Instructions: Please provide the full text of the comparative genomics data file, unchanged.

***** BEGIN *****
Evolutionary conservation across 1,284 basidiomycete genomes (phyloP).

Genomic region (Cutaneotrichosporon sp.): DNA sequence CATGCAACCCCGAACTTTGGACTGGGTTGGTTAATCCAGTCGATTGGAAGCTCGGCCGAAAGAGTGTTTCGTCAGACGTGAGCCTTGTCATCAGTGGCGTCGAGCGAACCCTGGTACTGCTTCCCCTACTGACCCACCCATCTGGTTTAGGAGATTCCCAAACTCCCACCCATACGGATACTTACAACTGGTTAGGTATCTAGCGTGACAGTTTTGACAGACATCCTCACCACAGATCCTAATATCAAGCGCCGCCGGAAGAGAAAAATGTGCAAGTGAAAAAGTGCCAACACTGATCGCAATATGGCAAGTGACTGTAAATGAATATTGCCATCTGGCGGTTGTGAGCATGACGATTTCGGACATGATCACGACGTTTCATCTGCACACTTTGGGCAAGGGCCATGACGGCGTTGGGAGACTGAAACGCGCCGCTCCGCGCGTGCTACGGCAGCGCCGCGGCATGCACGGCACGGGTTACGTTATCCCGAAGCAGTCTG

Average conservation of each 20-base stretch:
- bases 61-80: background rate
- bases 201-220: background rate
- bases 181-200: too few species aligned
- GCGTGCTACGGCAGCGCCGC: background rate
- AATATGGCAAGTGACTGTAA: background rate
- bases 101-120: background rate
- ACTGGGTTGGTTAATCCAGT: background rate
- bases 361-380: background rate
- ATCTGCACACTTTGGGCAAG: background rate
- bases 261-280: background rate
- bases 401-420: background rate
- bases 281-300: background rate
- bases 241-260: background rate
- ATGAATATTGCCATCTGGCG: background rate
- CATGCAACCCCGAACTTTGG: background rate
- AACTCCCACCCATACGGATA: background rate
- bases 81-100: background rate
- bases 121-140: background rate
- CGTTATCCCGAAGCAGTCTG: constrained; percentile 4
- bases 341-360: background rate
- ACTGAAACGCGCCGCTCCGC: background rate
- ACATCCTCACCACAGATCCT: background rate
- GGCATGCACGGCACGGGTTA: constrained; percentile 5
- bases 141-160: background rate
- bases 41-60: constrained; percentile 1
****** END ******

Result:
Evolutionary conservation across 1,284 basidiomycete genomes (phyloP).

Genomic region (Cutaneotrichosporon sp.): DNA sequence CATGCAACCCCGAACTTTGGACTGGGTTGGTTAATCCAGTCGATTGGAAGCTCGGCCGAAAGAGTGTTTCGTCAGACGTGAGCCTTGTCATCAGTGGCGTCGAGCGAACCCTGGTACTGCTTCCCCTACTGACCCACCCATCTGGTTTAGGAGATTCCCAAACTCCCACCCATACGGATACTTACAACTGGTTAGGTATCTAGCGTGACAGTTTTGACAGACATCCTCACCACAGATCCTAATATCAAGCGCCGCCGGAAGAGAAAAATGTGCAAGTGAAAAAGTGCCAACACTGATCGCAATATGGCAAGTGACTGTAAATGAATATTGCCATCTGGCGGTTGTGAGCATGACGATTTCGGACATGATCACGACGTTTCATCTGCACACTTTGGGCAAGGGCCATGACGGCGTTGGGAGACTGAAACGCGCCGCTCCGCGCGTGCTACGGCAGCGCCGCGGCATGCACGGCACGGGTTACGTTATCCCGAAGCAGTCTG

Average conservation of each 20-base stretch:
- bases 61-80: background rate
- bases 201-220: background rate
- bases 181-200: too few species aligned
- GCGTGCTACGGCAGCGCCGC: background rate
- AATATGGCAAGTGACTGTAA: background rate
- bases 101-120: background rate
- ACTGGGTTGGTTAATCCAGT: background rate
- bases 361-380: background rate
- ATCTGCACACTTTGGGCAAG: background rate
- bases 261-280: background rate
- bases 401-420: background rate
- bases 281-300: background rate
- bases 241-260: background rate
- ATGAATATTGCCATCTGGCG: background rate
- CATGCAACCCCGAACTTTGG: background rate
- AACTCCCACCCATACGGATA: background rate
- bases 81-100: background rate
- bases 121-140: background rate
- CGTTATCCCGAAGCAGTCTG: constrained; percentile 4
- bases 341-360: background rate
- ACTGAAACGCGCCGCTCCGC: background rate
- ACATCCTCACCACAGATCCT: background rate
- GGCATGCACGGCACGGGTTA: constrained; percentile 5
- bases 141-160: background rate
- bases 41-60: constrained; percentile 1